Oil-Contaminated Water Treatment System

Our laboratory scale column filter loaded with our adsorption media. The pump, lower right, recirculates the oil-in-water emulsion, upper right, through the column filter.

When treating water to remove oil products, removing small oil droplets is the most difficult. Current technologies are energy intensive or require disposable filters and are difficult to deploy in remote situations, such as an oil-spill clean up operation. There is a need for a technology that can effectively remove small oil droplets from water that has low energy requirements and can be used repeatedly.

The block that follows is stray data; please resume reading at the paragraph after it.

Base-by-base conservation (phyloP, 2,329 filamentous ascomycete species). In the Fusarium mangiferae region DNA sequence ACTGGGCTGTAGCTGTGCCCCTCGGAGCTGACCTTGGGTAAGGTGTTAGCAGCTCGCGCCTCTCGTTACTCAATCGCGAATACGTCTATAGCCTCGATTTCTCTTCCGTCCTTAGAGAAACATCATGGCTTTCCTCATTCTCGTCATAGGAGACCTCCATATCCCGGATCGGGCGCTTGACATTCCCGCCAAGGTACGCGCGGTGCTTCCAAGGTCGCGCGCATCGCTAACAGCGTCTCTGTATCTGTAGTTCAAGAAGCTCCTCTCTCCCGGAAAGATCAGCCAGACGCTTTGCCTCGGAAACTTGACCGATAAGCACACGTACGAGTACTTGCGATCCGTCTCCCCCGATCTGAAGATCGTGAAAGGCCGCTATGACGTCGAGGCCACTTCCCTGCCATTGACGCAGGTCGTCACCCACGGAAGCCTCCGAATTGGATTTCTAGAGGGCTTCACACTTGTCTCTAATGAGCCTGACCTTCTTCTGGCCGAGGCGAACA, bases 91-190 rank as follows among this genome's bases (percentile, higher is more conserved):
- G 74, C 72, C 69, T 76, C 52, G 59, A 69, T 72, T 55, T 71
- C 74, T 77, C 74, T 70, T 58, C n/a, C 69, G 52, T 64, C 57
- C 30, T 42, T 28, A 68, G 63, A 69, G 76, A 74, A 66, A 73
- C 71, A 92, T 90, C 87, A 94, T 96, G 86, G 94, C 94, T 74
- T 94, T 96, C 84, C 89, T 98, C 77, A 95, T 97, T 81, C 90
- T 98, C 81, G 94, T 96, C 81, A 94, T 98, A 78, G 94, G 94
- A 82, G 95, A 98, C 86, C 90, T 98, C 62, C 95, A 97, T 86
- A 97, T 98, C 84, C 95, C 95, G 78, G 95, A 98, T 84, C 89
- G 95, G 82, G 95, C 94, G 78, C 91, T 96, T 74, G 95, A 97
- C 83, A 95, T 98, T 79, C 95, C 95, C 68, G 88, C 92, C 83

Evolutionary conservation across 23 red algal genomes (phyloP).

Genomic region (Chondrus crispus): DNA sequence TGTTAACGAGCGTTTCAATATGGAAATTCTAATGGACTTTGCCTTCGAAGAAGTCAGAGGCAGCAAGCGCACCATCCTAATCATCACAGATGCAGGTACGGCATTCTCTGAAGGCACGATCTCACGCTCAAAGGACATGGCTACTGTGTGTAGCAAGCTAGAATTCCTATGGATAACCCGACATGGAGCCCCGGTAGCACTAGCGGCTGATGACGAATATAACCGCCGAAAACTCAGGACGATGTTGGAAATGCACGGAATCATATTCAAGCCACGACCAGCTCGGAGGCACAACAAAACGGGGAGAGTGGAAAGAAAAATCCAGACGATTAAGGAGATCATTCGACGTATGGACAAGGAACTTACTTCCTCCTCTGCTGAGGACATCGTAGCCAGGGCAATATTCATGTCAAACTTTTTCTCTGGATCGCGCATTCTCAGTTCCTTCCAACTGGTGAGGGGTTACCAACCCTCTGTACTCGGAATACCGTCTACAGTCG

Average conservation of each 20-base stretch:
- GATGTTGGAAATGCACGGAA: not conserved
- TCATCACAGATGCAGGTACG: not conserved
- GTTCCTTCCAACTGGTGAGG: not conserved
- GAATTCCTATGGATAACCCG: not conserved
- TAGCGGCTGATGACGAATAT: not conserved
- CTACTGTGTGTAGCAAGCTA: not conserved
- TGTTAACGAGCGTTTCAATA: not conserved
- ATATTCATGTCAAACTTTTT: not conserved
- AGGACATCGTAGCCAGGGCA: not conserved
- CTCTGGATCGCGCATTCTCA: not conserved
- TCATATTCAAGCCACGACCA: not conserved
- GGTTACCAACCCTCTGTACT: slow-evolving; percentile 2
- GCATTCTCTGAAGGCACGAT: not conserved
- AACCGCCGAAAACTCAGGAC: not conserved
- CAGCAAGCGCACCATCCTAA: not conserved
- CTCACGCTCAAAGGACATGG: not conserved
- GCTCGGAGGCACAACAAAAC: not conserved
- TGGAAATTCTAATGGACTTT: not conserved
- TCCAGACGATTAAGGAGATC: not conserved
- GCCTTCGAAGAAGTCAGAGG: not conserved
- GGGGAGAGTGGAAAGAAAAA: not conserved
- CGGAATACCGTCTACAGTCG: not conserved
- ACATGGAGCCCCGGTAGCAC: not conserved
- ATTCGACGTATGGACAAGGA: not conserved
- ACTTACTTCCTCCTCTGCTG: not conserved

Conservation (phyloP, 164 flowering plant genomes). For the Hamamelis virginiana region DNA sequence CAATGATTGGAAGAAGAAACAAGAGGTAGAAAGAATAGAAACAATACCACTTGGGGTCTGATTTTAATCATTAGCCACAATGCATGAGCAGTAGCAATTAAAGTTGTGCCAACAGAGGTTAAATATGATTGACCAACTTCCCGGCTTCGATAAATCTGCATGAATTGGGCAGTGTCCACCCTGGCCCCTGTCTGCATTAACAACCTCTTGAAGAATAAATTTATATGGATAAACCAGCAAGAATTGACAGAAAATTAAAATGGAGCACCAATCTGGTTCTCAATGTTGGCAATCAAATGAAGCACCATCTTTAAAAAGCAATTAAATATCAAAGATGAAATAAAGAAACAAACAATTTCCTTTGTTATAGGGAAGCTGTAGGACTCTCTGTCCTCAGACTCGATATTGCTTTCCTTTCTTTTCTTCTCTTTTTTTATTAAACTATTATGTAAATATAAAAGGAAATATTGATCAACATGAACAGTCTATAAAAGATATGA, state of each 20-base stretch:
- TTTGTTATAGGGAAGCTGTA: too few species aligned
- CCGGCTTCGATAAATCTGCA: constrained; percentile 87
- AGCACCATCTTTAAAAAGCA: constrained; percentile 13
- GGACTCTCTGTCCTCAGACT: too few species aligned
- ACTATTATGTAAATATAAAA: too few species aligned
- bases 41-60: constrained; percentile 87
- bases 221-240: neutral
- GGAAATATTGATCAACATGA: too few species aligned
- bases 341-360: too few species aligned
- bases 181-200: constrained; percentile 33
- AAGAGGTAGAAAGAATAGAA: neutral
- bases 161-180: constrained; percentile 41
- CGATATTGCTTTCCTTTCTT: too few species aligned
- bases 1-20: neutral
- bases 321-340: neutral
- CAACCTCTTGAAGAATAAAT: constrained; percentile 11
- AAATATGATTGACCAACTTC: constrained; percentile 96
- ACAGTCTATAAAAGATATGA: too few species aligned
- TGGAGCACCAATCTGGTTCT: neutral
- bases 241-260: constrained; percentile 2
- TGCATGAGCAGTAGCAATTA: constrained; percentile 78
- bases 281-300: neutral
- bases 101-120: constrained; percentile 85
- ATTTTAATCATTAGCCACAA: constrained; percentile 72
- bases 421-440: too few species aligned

This project aims to develop an oil-water filter that works on the principle of adsorbing the oil droplets to the surface of the filter media. Most filters operate by having a small pore size to physically block and trap the oil particles. Our filter media is purposely selected to have relatively large pores to maintain a low pressure drop and minimize the amount of energy required to operate the system. To remove the oil from the water, we are modifying the surface properties of the filter to enhance its affinity for oil products so that they stick to the filter surface while they are flowing through.

Samples of the starting oil-in-water emulsion (left), the treated emulsion after 90 minutes (centre), and a sample of clean saltwater (right) for comparison. Samples of filter effluent taken at intervals during the 90-minute filtration test.